A career in construction could take you anywhere. You could be the one who gets to turn the outlandish designs of Zaha Hadid into a concrete reality, you could live in a beach hut while rebuilding a village ravaged by disaster or you could even launch your own business. The range of possibilities has never been so rich.

Now, for quantity surveyors, another choice has been added to the mix. For decades one of the biggest decisions a QS had to make was whether to join a partnership or a limited company – in other words, to shoot for becoming partner, which is risky but could mean huge financial gains, or a director, which is safer but often less lucrative. But in recent months two QS firms – Cyril Sweett and Baqus – have floated on the stock market and more look set to join them. Joining a listed firm can bring the most financial rewards of all. Our guide to the pros and cons of the different business models ('How to make your fortune quantity surveying') aims to help you work out which is best for you.

The other construction professions present an equally bewildering array of choices. Take the opportunities to work abroad, for instance. Whether you fancy living it up in tax-free luxury in Dubai or roughing it in an African village, it’s all possible if you work in construction. The tricky bit is balancing these once-in-a-lifetime experiences against the fantastic opportunities to get ahead fast in the UK.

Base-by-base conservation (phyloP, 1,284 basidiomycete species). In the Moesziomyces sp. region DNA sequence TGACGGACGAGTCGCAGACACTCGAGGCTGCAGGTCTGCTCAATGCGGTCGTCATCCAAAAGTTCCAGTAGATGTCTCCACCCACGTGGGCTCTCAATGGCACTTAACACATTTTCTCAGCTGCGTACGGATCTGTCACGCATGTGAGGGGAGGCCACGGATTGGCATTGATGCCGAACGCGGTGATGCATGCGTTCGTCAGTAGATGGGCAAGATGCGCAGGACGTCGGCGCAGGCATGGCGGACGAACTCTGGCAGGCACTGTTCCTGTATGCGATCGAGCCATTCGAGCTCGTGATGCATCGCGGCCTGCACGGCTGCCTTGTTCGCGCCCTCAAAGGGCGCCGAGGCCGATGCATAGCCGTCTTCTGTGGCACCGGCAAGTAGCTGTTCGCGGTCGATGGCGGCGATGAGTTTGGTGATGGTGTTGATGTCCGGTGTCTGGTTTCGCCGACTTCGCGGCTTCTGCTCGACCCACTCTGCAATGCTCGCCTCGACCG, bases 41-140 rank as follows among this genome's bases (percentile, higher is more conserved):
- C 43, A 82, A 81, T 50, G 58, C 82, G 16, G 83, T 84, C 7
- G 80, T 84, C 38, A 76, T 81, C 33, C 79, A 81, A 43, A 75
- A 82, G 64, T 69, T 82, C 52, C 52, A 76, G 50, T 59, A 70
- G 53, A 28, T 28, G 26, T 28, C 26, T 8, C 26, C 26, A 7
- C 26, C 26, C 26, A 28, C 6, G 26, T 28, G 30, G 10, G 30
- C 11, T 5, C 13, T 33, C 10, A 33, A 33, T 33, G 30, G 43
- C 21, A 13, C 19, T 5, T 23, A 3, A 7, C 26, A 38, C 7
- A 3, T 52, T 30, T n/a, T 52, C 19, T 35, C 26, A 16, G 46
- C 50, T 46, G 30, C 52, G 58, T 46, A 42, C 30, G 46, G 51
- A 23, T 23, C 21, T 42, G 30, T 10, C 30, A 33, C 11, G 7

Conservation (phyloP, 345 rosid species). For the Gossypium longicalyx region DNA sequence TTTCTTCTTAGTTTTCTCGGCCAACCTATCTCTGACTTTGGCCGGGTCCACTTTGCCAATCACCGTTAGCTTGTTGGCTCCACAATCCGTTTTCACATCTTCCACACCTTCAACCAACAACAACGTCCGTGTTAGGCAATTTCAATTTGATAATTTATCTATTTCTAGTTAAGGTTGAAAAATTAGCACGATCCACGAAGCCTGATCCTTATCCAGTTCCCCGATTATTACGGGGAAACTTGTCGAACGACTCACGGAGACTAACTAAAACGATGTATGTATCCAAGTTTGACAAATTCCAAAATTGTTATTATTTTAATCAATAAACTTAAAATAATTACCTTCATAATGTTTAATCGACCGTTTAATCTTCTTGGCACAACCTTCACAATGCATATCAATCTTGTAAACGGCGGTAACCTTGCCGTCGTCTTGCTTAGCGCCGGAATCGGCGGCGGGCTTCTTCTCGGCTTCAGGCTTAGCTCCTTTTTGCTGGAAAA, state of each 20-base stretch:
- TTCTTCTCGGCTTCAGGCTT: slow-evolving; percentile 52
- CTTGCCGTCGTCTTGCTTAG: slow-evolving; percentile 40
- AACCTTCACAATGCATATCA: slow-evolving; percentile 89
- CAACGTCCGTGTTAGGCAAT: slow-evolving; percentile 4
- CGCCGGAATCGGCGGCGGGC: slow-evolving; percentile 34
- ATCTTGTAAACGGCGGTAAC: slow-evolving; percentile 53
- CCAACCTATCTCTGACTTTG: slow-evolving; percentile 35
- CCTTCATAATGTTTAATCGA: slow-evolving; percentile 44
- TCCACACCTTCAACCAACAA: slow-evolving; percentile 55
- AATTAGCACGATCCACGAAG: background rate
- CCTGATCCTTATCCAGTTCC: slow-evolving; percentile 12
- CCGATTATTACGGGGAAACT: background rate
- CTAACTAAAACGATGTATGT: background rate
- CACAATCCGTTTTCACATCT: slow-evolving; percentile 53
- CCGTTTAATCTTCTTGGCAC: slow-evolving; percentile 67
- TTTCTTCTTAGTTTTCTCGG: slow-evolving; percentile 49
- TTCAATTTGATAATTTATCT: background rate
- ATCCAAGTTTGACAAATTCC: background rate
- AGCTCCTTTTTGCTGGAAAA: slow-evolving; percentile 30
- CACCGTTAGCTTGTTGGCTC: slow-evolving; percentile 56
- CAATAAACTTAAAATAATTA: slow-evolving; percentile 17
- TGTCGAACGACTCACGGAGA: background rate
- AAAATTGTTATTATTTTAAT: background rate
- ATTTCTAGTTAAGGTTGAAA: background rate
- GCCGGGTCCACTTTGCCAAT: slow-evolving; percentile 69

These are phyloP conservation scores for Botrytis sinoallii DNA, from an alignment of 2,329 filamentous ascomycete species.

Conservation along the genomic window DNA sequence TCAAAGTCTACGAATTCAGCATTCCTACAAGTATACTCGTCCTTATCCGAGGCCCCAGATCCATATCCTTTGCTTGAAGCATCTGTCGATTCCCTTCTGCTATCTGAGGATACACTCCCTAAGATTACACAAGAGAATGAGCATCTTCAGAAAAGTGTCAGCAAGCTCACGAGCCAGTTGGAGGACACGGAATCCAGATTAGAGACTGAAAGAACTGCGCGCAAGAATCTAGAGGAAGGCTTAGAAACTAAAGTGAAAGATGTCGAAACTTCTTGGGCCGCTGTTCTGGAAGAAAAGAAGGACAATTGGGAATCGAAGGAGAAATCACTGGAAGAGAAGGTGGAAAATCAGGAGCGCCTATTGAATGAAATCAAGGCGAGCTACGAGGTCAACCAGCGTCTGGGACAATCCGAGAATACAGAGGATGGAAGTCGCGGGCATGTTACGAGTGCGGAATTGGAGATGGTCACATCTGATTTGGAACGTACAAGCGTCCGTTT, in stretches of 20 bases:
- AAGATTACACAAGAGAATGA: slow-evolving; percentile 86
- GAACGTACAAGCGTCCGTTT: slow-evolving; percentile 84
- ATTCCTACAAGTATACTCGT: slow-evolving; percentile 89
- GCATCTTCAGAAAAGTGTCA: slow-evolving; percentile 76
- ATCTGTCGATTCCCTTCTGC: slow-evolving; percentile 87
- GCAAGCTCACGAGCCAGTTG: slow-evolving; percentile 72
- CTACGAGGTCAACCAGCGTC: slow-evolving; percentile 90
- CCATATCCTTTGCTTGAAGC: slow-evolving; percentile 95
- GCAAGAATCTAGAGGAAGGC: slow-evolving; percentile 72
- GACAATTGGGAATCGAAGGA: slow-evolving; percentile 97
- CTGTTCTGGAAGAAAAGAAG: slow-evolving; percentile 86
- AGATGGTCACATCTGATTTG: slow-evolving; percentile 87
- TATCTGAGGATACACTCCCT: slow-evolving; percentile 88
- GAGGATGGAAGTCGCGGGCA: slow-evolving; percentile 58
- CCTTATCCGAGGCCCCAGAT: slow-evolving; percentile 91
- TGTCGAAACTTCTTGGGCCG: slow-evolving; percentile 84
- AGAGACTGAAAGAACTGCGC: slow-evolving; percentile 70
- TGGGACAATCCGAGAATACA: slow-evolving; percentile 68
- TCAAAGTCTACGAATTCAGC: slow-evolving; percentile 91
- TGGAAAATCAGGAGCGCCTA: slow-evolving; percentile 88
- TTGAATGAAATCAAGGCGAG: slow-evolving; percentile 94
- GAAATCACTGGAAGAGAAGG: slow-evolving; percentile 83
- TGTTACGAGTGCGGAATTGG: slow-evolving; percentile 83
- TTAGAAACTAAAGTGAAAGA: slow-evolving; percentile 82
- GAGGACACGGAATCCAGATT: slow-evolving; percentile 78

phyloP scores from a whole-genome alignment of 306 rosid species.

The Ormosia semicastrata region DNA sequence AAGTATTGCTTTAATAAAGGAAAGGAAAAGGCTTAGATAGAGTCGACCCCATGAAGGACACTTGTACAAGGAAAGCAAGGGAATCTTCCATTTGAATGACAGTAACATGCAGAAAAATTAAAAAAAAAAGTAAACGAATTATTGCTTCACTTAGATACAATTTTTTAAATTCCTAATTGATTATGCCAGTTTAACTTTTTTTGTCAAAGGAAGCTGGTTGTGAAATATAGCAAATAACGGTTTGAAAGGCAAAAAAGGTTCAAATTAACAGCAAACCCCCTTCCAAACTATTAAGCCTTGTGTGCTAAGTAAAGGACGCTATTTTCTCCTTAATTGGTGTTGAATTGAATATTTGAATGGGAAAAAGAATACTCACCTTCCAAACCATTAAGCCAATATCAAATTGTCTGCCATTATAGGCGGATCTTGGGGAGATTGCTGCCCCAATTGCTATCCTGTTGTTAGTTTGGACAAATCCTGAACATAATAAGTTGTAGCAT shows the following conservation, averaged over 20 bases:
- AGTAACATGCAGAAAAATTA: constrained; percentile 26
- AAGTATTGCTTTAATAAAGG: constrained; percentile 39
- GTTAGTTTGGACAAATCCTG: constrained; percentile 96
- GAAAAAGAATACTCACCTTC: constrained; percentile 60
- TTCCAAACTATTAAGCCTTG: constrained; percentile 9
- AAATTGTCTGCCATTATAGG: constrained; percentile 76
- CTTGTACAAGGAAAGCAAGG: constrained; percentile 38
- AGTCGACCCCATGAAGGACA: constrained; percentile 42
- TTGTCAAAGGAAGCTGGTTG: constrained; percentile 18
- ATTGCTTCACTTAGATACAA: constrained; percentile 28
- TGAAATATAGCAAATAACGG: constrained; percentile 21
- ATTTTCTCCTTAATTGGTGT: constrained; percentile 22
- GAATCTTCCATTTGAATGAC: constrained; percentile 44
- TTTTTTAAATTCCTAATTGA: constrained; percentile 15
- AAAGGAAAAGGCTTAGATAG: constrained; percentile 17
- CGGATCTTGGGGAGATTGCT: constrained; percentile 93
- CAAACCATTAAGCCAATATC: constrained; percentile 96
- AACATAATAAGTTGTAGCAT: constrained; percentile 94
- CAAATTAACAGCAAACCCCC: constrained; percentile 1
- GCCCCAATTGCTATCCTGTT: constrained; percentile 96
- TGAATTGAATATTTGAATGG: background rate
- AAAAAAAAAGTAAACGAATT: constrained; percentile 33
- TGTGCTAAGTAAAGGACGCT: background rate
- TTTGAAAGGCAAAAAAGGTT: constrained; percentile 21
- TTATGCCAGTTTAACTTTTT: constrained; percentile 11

Take Paul Beeston, whose hard work at Rider Levett Bucknall in Birmingham has meant he has become a partner at the age of 30 ('Should I stay or should I go?'). On the other hand, Murray Forsyth of Ramboll Whitbybird would not give up his experience of working in Sierra Leone for any promotion.

Then there is the option of changing your profession itself. If you are thinking of switching, be warned – the credit crunch has made it more difficult to change career paths, so you might need to act soon. A favourite move is the switch to project management – we look at why in 'Why (almost) everyone wants to be a project manager'. Another option is to branch out on your own entirely, which three friends did when they set up the fit-out firm Parkeray ('And if none of that appeals...').

For women in construction things aren’t always so straightforward. In 'What women want' we report on the UKRC, an organisation that helps women in male-dominated industries make life-changing career decisions.

Whether you crave incredible experiences, a new profession or a swift climb up the ranks, the next few pages should help you get exactly where you want to be in you career.

Roxane McMeeken, editor